Veterans and Israel and Addiction
The Heroin Holocaust: Treatment Alternatives to Incarceration—Drug Courts
Almost is not a word used by the medical examiner.
Top 1% Accountability Act of 2016 will generate enough money for real treatment for all citizens—maybe. While the initial import of the proposed bill may have been to garner attention in the media, genuine potential for meaningful change lies beneath the fiery rhetoric of Congresswoman Gwen Moore’s proposal. What’s good for the goose may prove to be truly good for the gander.
For those unfortunate citizens who find themselves trapped at the intersection of the criminal justice system and addiction, Drug Courts offer scant protection against the forces arrayed against them. Whether insured or uninsured, your average citizen cannot afford the high cost of individualized drug treatment. In fact, large counties like Marathon County are too financially strapped to have a drug court—despite 8 near fatal heroin overdoses in one week.
In her bill, Congresswoman Gwen Moore from Milwaukee has proposed the thoroughly reasonable scenario whereby households whose itemized deductions top $150,000 must submit a clean drug test to the IRS, or take a dramatically lower standard deduction. Write your congressional representative and let them know that you support Congresswoman Moore’s plan. Help end the stigmatization and continued criminalization of drug addiction.
The Israeli army–after patching up soldier after soldier realized they had created opiate addicts—said this is about us. We create addicts out of our veterans, so now it is our responsibility to help veterans—often through methods such as rapid detoxification–become drug free. To protect those who so selflessly protect us.
But somehow in Wisconsin and America at large, we still cling to cultural notions of rugged individualism and an “up by your bootstraps” ethos and believe overcoming the toxic impact of addiction is about will-power. A whole lot of people, from judges to presidential candidates on both sides, have got it wrong. While it may test well in a focus group, or sound nice on a stump speech, one cannot even begin to address a problem as nuanced and pervasive as drug addiction with time-worn adages and pithy one-liners. Demonizing addicts is still the mantra of all in power and who desire power. It is all about grit, pulling yourself up by your own boot-straps and false HOPE.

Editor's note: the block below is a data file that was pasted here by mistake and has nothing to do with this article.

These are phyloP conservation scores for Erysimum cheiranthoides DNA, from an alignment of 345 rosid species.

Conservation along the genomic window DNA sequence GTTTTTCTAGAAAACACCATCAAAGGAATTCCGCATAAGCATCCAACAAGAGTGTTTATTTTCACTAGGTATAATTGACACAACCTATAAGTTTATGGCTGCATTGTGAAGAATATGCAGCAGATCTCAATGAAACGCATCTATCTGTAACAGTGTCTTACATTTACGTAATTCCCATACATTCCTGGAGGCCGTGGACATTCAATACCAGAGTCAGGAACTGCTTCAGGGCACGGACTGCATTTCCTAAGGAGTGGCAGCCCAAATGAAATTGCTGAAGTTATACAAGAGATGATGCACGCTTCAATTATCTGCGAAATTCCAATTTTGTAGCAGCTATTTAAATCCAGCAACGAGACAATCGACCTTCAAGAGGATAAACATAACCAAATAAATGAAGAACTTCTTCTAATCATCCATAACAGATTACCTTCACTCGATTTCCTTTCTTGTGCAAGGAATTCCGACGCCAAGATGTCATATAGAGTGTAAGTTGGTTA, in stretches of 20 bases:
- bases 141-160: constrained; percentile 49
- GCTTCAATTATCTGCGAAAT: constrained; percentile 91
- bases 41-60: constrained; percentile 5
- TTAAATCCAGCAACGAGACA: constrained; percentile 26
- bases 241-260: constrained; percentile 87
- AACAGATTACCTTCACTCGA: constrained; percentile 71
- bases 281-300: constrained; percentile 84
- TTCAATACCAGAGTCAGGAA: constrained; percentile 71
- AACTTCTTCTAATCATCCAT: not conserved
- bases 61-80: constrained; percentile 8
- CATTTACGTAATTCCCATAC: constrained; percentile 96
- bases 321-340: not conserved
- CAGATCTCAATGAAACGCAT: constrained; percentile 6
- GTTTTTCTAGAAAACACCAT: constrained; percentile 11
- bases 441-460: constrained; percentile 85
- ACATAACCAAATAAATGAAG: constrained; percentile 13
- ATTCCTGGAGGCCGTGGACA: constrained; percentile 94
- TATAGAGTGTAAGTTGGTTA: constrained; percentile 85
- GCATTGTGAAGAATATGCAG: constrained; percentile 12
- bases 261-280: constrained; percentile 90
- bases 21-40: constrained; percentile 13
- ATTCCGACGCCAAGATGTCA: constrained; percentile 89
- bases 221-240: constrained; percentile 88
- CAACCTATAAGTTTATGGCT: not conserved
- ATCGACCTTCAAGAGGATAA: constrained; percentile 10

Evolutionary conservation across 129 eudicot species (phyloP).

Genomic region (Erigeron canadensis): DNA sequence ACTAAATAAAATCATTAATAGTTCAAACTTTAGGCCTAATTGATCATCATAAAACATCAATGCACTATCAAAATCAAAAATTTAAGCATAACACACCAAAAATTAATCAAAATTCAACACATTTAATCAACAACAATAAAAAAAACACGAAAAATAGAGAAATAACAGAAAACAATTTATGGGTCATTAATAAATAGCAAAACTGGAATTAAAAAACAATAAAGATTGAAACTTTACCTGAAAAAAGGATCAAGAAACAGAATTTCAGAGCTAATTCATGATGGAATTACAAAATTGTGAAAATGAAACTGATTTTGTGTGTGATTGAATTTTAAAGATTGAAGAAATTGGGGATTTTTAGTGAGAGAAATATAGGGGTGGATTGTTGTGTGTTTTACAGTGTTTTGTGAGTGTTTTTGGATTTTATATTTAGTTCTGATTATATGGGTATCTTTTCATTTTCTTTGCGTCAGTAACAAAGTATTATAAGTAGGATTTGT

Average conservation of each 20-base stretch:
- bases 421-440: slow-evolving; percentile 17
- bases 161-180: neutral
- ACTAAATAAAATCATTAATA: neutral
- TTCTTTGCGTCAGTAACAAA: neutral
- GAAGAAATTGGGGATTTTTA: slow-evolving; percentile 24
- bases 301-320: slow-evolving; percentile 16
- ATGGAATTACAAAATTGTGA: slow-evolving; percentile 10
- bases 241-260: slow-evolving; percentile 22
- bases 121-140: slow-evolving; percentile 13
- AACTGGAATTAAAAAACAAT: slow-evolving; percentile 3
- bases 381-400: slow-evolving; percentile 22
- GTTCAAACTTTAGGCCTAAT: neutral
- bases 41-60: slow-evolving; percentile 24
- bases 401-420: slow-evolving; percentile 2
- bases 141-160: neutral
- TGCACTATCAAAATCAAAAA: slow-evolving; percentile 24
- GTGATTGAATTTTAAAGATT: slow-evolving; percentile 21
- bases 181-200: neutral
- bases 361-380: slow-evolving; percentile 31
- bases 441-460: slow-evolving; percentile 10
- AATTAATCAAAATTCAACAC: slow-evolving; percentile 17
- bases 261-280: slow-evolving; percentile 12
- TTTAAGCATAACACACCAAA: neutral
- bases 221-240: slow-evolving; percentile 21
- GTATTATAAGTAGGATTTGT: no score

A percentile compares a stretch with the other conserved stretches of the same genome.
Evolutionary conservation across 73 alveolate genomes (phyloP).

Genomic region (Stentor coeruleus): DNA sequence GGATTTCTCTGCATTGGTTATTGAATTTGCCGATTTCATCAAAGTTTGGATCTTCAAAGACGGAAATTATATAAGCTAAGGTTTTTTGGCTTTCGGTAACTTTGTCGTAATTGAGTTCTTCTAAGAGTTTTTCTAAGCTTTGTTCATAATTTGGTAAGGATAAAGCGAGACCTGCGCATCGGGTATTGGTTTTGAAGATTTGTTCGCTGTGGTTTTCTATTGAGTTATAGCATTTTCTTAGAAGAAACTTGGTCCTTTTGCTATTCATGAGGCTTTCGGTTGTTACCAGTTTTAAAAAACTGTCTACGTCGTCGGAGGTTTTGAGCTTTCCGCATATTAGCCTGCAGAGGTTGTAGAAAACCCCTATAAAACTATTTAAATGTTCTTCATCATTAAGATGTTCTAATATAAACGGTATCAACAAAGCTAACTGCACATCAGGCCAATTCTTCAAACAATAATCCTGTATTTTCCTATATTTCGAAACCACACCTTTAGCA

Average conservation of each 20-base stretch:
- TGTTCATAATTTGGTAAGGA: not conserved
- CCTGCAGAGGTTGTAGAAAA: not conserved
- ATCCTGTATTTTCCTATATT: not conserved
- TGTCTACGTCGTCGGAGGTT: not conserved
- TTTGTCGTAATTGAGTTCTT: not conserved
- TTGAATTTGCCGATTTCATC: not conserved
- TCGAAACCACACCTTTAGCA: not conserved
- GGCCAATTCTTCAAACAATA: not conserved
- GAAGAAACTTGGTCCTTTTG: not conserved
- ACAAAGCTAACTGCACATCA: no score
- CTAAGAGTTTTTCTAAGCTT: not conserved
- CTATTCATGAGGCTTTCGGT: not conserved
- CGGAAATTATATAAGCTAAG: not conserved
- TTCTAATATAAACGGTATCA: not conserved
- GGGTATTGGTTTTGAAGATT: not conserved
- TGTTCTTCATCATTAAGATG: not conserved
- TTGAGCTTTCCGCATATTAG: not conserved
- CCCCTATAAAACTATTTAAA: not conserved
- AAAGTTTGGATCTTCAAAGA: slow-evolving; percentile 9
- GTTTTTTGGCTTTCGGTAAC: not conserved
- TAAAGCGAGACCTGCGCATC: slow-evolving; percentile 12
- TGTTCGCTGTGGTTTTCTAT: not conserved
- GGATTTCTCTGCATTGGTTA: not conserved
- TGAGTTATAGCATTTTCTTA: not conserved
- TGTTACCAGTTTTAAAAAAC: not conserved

The Heroin, Opiate Prevention and Education Laws were a great step forward, as is recent legislation aimed at increasing access to the counter-overdose drug naloxone. Another aspect of the HOPE laws now require that all licensed providers check the State’s Prescription Drug Monitoring Program before prescribing opioids to patients. This is critically important, because it will facilitate better communication between providers and prevent patients from “doctor shopping” for medications. While these are all important aspects of the issue, one thing has noticeably been missing from the discussion — the need for America’s medical system to shift its emphasis away from opioid pain treatments in the first place. Unfortunately, some of the best long-term solutions — like physical therapy and behavior modification — take time to deliver results. In the immediate gratification culture of American society, we’ve become overly reliant on the quick fix provided by opioids. Medical providers must challenge their patients by counseling them on the dangers and limitations of opioids and advocating for long-term solutions through interventional procedures and lifestyle changes. (The Sheboygan Press, November 22, 2015)
Perhaps, I should re-name my law firm Interventional Procedures and Lifestyle Changes or The HOPE Group. Life-style changes are the code words used by both Republican and Democrat politicians who, while they might not have a lot in common economically with most voters, are discovering points of empathy with a wide cross section of the electorate when it comes to addiction . Love the addict hate the disease. Forget what divides us.
Since we printed a four-part series we were bested by another Wisconsin headline concerning opiate addiction and overdoses, this time out of Eau Claire: Deaths Overwhelm Medical Examiner. Below are links to each part in the series covering an issue which has reached epidemic proportions.
If addiction has you on the brink of losing your professional license, your job, your election or your liberty, I am a lawyer who cares. I am proud to say I have represented 79 supersized addicts who have not re-offended. Only 4 have re-offended. Treatment and learning how to be a law-abiding, recovering addict requires huge amounts of time and expensive treatment—though vastly less expensive than the real cost of prisons. Sadly, this week I almost lost one to the medical examiner.
Almost can be a very terrifying word.